For Sarah and her family, the diagnosis of Keratoconus “came out of nowhere.” The progressive eye disease often hits teens and young adults, coming on quickly. The condition changes the shape of the eye and, if untreated, can result in a loss of vision.

It’s all affected Sarah deeply. She sees a retina specialist, ophthalmologist, corneal specialist and has been to the Bascom Palmer Institute. She underwent a corneal transplant to save her vision. While her vision is better now, she is still self conscious about how her eye looks.

That’s not the only challenge Erica has helped Sarah address. The diagnosis has been a financial burden on her family too.
Sarah is no longer eligible to receive the children’s Medicaid that once supported her care. As a working adult, she doesn’t qualify for Medicaid. Her job as a Communications Specialist at Broward Health Medical Center provides insurance to help.

However, the many copays make it a struggle. There are so many appointments, specialists and medications to pay for. Budgeting has become an important part of Sarah’s learning process.

“Always get a second opinion, stick to your medication regimen and go to a good specialist,” is her best advice to young adults facing a difficult diagnosis.

Saying Goodbye to CDTC’s Care

This June, she will officially graduate from the TAFT Program. Looking back, Sarah appreciates the help and community resources Dr. Lafrance provided to her and her family.

“The people at CDTC really care about you and go above and beyond to satisfy your needs,” Sarah shares.
Erica isn’t worried. She’s watched Sarah mature and blossom over the years. Sarah is 100% ready and has shown she is very responsible when it comes to managing her health and her healthcare thanks to a little guidance from CDTC.

*pictured above: Sarah & her Care Coordinator Erica

About our Hero of the Month

Each month, CDTC staff nominate one of our children as our Hero of the Month. These special boys and girls are heroes in our eyes. They show strength, perseverance, determination and a positive outlook while facing great challenges.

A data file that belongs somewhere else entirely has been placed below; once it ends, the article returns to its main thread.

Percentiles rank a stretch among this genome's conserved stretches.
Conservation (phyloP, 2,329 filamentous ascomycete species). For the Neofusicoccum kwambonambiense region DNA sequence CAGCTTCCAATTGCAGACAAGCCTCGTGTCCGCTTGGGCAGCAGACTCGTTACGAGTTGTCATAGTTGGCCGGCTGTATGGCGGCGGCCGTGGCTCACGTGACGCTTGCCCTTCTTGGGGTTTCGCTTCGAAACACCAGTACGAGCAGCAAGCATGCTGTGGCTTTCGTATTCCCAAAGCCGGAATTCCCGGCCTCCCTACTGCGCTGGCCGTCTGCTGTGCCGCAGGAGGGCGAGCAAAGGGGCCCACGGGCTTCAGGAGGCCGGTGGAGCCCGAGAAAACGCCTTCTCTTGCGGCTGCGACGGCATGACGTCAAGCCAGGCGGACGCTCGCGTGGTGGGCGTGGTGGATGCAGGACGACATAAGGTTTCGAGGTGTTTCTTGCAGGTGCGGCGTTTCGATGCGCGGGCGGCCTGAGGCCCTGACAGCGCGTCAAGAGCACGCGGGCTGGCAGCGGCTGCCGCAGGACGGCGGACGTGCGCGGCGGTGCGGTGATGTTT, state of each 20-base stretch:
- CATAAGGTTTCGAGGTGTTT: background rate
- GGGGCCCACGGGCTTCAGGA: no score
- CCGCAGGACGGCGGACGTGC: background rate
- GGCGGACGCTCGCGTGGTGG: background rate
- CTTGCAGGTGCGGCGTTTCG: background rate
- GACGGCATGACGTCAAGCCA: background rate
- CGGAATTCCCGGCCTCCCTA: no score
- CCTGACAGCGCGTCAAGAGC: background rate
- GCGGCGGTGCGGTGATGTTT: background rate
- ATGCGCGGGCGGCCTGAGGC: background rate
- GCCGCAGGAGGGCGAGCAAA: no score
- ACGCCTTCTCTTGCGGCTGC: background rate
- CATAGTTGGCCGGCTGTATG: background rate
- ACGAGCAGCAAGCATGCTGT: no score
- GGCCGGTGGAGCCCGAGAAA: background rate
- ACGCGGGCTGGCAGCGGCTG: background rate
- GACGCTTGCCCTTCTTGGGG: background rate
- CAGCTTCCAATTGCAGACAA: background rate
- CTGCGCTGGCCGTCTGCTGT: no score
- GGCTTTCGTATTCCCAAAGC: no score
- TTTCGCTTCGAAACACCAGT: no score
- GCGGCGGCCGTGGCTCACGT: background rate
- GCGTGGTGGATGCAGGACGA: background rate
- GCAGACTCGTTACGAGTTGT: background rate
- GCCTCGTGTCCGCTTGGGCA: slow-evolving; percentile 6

Their stories are powerful and heartwarming and reflect the impact CDTC and you, our community, has on their daily lives.

A trip to our Clinic is more than just a doctor’s visit to a child with special healthcare needs.

But, insurance doesn’t cover everything. That’s why your gift is so important.

Our Hero Vivienne

Our Hero Vivienne

South Florida was supposed to be a bright new start for Vivienne’s family.

They moved here in sunny July to be closer to the her grandparents. Dad was starting a new job. Mom Sarah was enjoying spending time with her two-year-old.

Everything seemed normal, Vivienne just had a few random fevers and some crying. She seemed to be napping more. That’s just being a kid. Right?

Then, in September, Vivienne’s health changed. A seemingly sore foot caused her to start limping. Then using furniture to walk.
Her teacher at school was concerned. The little girl wasn’t just missing mommy when she cried. She didn’t come running when mommy came back.

With no Primary Care Physician in place and insurance just kicking in, the family headed to Urgent Care. The doctor there was worried about her weak legs and pain.

At the doctors instruction, they raced to the hospital. Mom was searching her phone franticly for possibilities. She some how know what it was.

Leukemia.

It was so advanced, Vivienne remained in the hospital that night and started chemo the next day. The family would remain there for three months.

Vivienne stopped talking. She wasn’t walking at all. Doctors were concerned.

Mom’s intuition told her she wanted more than just a regular pediatrician. They need someone who would help guide them.